Left to Right: Chief Nicole Remple, Mayor Bob Wells and Project Watershed Director Don Castleden (Photo Credit: Danielle Dufour)

A historic milestone in reconciliation and intergovernmental relations has taken place in the Comox Valley. A First Nation, a municipality and an environmental non-profit have signed a Memorandum of Understanding (MOU) to collaboratively purchase, restore and manage a key property in the heart of their community. The three signatories, the K’ómoks First Nation, the City of Courtenay and Comox Valley Project Watershed Society are working together with Interfor Corporation, the current owners of the property, to acquire and then restore a former sawmill site to natural habitat. The site has been renamed Kus-kus-sum.

“K’ómoks First Nation believes in partnerships, particularly when partnerships involve like-minded groups that share similar vision. It is in this spirit that we are happy to sign this collaborative agreement with the City of Courtenay and Project Watershed on behalf of our membership for the management and restoration of Kus-kus-sum,” stated Chief Nicole Rempel, K’ómoks First Nation. “Restoring this cultural and historically significant site is a vision KFN shares with Project Watershed and the City of Courtenay. KFN’s interest in the site is largely based on its strong cultural significance. At the time of contact and settlement, there were tree burials on the Dyke road side of the river just downstream of Fields Sawmill. While there is some documentation of these burials in various writings and oral history, they are not extensively documented, and may have been extensive along the lower part of the river. Being stewards of the lands and waters, it is inherently our duty to restore and assist in the rehabilitation of the natural habitat of the salmon and various marine and wildlife in this area. It is our hope for the future that our skilled Guardian Watchmen participate in the restoration and maintenance of the site for our future generations.”

Participation in this project is without prejudice to any specific claim the K’ómoks First Nation may file in relation to this site.

Kus-kus-sum present day (Photo credit: Rick Ward)

Since 2006, Kus-kus-sum has remained as 8.3 acres of vacant cement along a critical salmon migration corridor in the heart of the Comox Valley. As part of the K’ómoks Estuary, the restored area at Kus-kus-sum will provide fish and wildlife habitat, help mitigate climate change, buffer against sea level rise, attenuate localized flooding, become a culturally significant landmark and provide educational and recreational opportunities. The restored habitat will be particularly beneficial for young salmon, which require a place to escape high river flows, predation by seals, and holding areas to allow for forage, growth, and acclimatization to increasing salinities before their marine migration.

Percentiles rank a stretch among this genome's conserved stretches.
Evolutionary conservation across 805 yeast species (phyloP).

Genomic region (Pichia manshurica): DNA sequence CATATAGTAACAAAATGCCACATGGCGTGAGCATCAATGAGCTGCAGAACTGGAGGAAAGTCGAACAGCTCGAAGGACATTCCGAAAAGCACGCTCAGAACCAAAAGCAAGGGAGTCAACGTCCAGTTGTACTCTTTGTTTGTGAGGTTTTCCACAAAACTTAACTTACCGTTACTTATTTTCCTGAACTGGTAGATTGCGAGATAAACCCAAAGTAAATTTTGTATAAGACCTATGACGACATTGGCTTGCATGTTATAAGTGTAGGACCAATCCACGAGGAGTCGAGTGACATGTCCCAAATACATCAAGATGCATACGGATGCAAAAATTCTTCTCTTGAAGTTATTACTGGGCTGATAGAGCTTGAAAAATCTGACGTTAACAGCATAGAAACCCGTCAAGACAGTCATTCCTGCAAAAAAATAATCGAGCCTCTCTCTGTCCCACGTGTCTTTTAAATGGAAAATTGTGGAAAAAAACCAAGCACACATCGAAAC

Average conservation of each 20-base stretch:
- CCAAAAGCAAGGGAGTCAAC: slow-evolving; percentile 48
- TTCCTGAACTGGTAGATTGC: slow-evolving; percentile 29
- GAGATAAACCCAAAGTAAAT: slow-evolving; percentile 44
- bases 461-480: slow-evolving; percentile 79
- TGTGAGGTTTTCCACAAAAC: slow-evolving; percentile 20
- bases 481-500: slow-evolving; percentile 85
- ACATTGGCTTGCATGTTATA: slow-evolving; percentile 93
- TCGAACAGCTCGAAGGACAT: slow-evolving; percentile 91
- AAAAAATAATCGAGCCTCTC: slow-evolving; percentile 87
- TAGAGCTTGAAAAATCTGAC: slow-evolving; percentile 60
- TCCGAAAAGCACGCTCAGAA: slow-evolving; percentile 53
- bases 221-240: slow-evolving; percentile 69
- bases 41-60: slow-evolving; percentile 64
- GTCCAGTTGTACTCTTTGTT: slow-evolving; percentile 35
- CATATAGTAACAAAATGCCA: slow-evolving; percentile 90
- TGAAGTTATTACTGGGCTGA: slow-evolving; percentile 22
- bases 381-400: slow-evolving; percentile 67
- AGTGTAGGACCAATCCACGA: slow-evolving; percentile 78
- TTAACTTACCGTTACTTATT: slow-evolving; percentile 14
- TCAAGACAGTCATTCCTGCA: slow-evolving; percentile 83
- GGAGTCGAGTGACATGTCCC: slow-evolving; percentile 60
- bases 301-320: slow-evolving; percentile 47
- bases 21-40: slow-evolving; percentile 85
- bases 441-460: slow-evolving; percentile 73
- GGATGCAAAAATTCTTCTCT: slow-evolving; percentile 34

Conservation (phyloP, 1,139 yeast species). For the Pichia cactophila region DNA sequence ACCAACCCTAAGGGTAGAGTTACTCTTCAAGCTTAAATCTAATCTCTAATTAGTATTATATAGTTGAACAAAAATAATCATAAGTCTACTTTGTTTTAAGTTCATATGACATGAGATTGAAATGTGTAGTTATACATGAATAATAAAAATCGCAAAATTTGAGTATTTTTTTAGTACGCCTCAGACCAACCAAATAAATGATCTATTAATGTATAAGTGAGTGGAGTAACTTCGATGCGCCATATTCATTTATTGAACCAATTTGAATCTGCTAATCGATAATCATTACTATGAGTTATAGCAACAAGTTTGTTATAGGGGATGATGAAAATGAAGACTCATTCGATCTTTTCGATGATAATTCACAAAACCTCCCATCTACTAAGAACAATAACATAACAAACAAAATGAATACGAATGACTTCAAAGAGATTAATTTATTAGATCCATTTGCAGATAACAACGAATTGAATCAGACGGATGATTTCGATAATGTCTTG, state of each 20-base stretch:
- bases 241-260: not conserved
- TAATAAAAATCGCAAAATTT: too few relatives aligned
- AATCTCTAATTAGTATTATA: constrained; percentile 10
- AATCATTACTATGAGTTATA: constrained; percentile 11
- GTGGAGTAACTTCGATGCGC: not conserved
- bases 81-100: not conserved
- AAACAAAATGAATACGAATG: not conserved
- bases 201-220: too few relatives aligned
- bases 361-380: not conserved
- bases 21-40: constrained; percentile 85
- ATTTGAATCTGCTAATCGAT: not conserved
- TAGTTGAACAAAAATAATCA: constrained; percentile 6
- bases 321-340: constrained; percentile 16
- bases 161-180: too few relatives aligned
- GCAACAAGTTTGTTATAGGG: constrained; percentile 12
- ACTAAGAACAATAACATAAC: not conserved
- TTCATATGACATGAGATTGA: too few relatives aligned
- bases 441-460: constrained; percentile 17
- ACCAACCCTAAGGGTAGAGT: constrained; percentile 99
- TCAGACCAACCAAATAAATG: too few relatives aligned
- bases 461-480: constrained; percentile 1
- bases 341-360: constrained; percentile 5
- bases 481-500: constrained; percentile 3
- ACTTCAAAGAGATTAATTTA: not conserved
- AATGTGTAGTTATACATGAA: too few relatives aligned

Left to Right – Tim Ennis, Kus-kus-sum Senior Project Manager- Project Watershed; Don Castleden, Estuary Working Group Chair – Project Watershed; Chief Nicole Remple, K’ómoks First Nation; Mayor Bob Wells, City of Courtenay; MP Gord Johns, Courtenay-Alberni (Photo Credit: Danielle Dufour)

Although non-binding, this initial agreement formalizes the partnership between the three parties in relation to Kus-kus-sum and outlines the issues that need to be addressed in further documents. It sets Oct 20th, 2019 as the date for entering a binding agreement that will detail the nuances of purchasing, restoring and managing the property collaboratively.

“Working collaboratively with Project Watershed and K’omoks First Nation has been an essential component of this project, and as we move forward through the formal agreement process we look forward to building on this strong relationship with our project partners. The restoration of Kus-kus-sum will have tremendous cultural, environmental, social, and economic benefits, and the community has shown a high level of enthusiasm over the future vision for this site.” reports David Allen, City of Courtenay Chief Administrative Officer.

The MOU states that the City of Courtenay and K’ómoks First Nation will be co-owners of the land once it has been purchased and identifies Project Watershed as the lead in carrying out the restoration and fundraising campaign. The cost of purchasing and restoring the site has been estimated at $6.5 million.

A fundraising campaign was initiated by Project Watershed in September 2017.

“This project has been met with widespread community support” reports Paul Horgen, Chair of Project Watershed. “Our community fundraising target was set at $500,000 and we are already more than halfway there.”

To date, the organization has raised $277,000 from the community and almost 1 million in total from foundations and government agencies.

While the property may be on the site of an old K’ómoks First Nation Village, the K’ómoks First Nation’s participation in the project and the MOU is without prejudice to any specific claim K’ómoks may have on file and will not affect K’ómok’s asserted Aboriginal title or other Aboriginal rights.

The next steps the three signatories are faced with are to draft and finalize the binding agreement before Oct 20th, 2019 and raise the funds necessary to purchase the property. If the purchase price is not met then the property could go back on the market. For more information on the project visit the Kus-kus-sum page.

A Historic Moment in Reconciliation – Back Left to Right – Tim Ennis, Kus-kus-sum Senior Project Manager- Project Watershed; Don Castleden, Estuary Working Group Chair – Project Watershed; Chief Nicole Remple, K’ómoks First Nation; Mayor Bob Wells, City of Courtenay; MP Gord Johns, Courtenay-Alberni; Doug Hillian, Courtenay Councillor
Front Left to Right – K’ómoks First Nation Elders; Margaret Mitchell, Bunny Price, Donna Mitchell and Fernanda Pare (Photo Credit: Danielle Dufour)